Thirty years ago, I had the great good luck to witness the signing of the Gdansk Agreement that tolled the first death knells for Communism in Europe. Here it is authoritatively recalled by the doyen of commentators on the subject, Neal Ascherson.
Standing in front of the gates of the Lenin shipyard in the port of Gdansk a few weeks previously, I was rash enough to make that very prediction on camera. The editors back home cut it out – understandably at the time perhaps, but they apologised years later.
Although I had the benefit of the wisdom of the BBC Warsaw correspondent Tim Sebastian, he was usually tied to the capital to file endlessly for Radio, mainly the BBC World and Polish services. On the strength of Tim and the BBC’s reputation, we had been cheered by the dockworkers as we tried to sneak unobtrusively past the police ranks into the shipyard. And there we were, based for a memorable six weeks to deliver some exclusive reporting.
As a firefighting TV reporter flown in from London, I had little enough to go on beyond a vague grasp of C19 and early C20 European history and field craft from the Troubles. One element I hadn’t expected. The shipyard in Gdansk itself looked familiar. Here were cranes, gantries and smaller local versions of Goliath. For the sheds, there was the same design and construction in red brick. Then I remembered. Belfast and Gdansk (the former Danzig) shared the same tradition of leading edge German engineering of the Victorian era.
But little comfort came from these homely associations. The atmosphere was tense and scary. I had recorded that piece to camera in front of a memorial to dozens shot dead after a similar lock- in in 1970. At the spot, the echoes of the Jim Larkin era and 1916 combined seemed compelling.
I still ask myself what made me make that rash prediction of Communism’s eventual fall. I think it was that weeks after the workers locked themselves in, the surrounding ranks of police had still made no move. It began to dawn on us that this was a regime in disarray. Persistent hesitation can be fatal for any regime, more so an authoritarian one. The initiative was passing to the workers.
Although censored in Poland we were allowed to continue reporting (though with many technical difficulties put in our path), as part of the Helsinki agreements which were part of East-West détente.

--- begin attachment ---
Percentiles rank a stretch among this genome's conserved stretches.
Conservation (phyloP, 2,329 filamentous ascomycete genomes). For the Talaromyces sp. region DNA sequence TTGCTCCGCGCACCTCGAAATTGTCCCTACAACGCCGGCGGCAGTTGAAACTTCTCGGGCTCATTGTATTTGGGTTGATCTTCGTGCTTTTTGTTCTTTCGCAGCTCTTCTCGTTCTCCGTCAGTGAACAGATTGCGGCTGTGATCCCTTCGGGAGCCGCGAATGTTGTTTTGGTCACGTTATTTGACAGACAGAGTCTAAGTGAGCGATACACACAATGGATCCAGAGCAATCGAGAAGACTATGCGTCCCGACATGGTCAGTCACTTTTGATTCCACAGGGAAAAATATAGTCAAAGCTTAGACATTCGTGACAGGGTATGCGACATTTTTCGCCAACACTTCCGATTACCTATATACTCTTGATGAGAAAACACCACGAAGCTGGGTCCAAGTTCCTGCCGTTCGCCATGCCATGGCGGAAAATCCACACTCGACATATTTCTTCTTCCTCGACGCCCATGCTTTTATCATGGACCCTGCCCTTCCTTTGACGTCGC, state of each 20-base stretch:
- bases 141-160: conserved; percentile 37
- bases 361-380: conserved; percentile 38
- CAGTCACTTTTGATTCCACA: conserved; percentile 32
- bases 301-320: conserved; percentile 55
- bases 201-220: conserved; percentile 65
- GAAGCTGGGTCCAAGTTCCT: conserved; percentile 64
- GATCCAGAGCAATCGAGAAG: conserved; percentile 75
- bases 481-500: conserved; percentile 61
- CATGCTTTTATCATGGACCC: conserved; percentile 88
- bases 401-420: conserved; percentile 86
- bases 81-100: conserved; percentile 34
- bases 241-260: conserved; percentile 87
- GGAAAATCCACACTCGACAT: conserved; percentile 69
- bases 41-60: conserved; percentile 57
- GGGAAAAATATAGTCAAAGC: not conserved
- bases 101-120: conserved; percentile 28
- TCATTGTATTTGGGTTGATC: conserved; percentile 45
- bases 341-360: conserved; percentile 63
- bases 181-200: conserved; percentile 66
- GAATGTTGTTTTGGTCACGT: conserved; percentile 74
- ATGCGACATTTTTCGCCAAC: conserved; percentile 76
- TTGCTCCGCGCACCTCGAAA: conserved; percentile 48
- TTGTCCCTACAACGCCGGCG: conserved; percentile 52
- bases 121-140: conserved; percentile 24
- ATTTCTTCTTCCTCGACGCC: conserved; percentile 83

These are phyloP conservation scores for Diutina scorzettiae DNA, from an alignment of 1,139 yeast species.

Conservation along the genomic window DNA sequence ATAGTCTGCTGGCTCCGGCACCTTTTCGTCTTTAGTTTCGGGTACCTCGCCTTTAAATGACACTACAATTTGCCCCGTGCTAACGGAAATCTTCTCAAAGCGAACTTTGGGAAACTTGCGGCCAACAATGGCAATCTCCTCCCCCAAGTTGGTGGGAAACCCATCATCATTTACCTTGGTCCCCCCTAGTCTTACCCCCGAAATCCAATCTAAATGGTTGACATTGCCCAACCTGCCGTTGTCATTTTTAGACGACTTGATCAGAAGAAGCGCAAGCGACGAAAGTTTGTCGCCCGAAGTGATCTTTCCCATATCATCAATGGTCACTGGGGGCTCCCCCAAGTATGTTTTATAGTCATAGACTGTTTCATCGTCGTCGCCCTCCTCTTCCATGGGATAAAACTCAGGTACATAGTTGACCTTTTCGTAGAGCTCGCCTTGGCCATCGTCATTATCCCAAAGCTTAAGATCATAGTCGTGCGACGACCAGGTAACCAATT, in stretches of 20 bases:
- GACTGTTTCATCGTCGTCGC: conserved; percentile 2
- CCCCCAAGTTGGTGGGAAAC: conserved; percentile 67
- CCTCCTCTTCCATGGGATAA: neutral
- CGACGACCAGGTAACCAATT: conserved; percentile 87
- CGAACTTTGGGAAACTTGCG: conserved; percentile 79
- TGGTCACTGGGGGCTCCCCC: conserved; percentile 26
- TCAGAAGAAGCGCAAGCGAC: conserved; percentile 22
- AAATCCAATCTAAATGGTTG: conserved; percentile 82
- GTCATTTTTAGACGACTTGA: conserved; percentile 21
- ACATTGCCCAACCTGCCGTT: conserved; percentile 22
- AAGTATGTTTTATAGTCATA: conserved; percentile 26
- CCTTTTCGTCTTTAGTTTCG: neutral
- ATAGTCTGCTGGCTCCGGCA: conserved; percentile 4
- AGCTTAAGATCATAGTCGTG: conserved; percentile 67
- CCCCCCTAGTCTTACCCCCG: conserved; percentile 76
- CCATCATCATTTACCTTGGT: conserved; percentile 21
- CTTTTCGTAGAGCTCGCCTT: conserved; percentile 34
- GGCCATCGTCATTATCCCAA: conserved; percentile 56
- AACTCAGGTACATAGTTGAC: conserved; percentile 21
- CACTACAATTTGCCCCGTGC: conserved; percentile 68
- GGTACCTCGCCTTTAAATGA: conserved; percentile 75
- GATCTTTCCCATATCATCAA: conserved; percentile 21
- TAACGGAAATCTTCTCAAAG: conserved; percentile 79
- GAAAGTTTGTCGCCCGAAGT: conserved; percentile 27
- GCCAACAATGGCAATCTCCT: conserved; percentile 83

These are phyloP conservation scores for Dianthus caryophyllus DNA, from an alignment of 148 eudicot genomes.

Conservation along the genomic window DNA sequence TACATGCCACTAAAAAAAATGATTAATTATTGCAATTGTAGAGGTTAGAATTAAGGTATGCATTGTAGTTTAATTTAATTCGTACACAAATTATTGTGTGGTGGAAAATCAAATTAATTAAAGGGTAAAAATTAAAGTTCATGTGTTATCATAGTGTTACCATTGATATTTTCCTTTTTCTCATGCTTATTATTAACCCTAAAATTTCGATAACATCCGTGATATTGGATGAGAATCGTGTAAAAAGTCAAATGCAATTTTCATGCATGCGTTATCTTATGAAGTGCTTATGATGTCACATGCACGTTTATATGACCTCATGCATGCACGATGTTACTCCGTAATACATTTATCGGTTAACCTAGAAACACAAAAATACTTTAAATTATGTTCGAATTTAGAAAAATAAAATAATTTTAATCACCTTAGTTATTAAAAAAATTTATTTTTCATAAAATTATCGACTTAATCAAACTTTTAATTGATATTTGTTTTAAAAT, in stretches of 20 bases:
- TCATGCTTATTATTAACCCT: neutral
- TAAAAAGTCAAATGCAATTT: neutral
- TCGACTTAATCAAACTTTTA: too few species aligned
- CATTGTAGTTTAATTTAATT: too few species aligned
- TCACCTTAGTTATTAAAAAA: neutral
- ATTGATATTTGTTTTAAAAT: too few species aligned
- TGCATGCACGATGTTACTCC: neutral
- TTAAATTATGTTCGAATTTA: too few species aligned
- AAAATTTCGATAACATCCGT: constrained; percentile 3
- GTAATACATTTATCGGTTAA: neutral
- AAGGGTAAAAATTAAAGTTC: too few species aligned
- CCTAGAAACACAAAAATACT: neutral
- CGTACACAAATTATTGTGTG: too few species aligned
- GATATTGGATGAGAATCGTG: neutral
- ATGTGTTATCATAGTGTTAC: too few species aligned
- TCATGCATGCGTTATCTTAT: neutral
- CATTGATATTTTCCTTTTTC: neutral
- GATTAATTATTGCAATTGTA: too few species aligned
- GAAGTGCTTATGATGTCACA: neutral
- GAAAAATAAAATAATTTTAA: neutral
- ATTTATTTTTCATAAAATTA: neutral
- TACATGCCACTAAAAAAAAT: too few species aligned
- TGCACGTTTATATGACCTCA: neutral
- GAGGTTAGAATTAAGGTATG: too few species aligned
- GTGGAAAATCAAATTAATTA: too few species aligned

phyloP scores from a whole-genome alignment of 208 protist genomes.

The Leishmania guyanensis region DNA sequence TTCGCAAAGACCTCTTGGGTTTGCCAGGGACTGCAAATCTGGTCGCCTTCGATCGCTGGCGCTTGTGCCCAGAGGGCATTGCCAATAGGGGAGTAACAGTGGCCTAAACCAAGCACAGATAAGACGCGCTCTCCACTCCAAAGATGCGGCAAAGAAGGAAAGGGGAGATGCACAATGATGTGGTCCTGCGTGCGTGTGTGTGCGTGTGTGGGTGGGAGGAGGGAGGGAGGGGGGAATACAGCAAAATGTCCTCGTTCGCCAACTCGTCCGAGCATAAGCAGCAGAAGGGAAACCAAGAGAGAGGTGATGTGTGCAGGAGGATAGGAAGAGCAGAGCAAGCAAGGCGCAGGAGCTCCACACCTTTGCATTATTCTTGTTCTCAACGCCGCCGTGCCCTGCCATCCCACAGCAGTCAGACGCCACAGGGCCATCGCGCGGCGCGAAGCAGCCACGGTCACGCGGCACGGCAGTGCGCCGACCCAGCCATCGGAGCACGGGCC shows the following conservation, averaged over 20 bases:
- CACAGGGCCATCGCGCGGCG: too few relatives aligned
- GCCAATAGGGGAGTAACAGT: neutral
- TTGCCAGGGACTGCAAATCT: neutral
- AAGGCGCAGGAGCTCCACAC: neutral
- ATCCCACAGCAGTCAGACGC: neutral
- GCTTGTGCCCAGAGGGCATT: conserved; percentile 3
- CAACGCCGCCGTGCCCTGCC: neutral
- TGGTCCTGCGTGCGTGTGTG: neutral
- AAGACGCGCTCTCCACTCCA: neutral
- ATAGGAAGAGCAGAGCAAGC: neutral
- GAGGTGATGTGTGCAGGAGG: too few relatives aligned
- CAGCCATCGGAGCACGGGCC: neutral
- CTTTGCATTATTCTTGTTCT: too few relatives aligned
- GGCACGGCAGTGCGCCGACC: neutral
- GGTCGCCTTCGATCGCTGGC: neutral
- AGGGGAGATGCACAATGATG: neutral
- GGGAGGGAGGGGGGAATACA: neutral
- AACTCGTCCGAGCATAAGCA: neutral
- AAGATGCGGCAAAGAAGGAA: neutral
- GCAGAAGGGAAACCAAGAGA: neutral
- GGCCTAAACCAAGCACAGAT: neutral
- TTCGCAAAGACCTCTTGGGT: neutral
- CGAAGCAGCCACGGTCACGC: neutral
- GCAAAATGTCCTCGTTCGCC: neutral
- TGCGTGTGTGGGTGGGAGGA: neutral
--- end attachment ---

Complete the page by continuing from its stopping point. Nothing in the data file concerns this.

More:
The regime thought it could handle dissent, but it was wrong. With memories still vivid of invasion in 1956, fear of Soviet intervention was endemic. But in 1970 the Gomulka regime had fallen after suppressing the demos of that year. As it turned out, times were changing even further.
I respectfully disagree with the late Tony Judt’s verdict quoted here. Noone would claim that Solidarity was more important than perestroika and glasnost in the Soviet Union five years later. But as Gorbachev himself concedes, the Polish experience showed that peaceful change was possible behind the Iron Curtain.
Polish nationalism, for so long and so deeply associated with the freedom struggle was asserting itself. Two party leaders came and went before military rule and Solidarity’s temporary suppression, followed by its eventual victory a decade later.
Polish communism had always had to reach an accommodation with Polish nationalism, championed by default by the Catholic Church – now led by a charismatic young Polish Pope of whom it was rumoured (wrongly as we now know) that he was prepared to throw himself in the path of the first Soviet tank to cross the frontier.
After the great shock of the 1968 invasion of Czechoslovakia, Brezhnev and the Soviet politburo had lost the element of surprise and did not wish to risk a bloodbath. They still had cards to play but discreetly, or so they thought. But very few – nobody really – outside had an inkling that the Soviet regime itself was as rotten as Poland’s.
The Solidarity lock-in had fatally undermined the image of Communist implacability and invincibility and compromised the “leading role” of the party everywhere.
“Bliss it was to be alive?” Not quite, but it certainly kept the adrenaline rushing. And undoubtedly, history had unfolded before our eyes.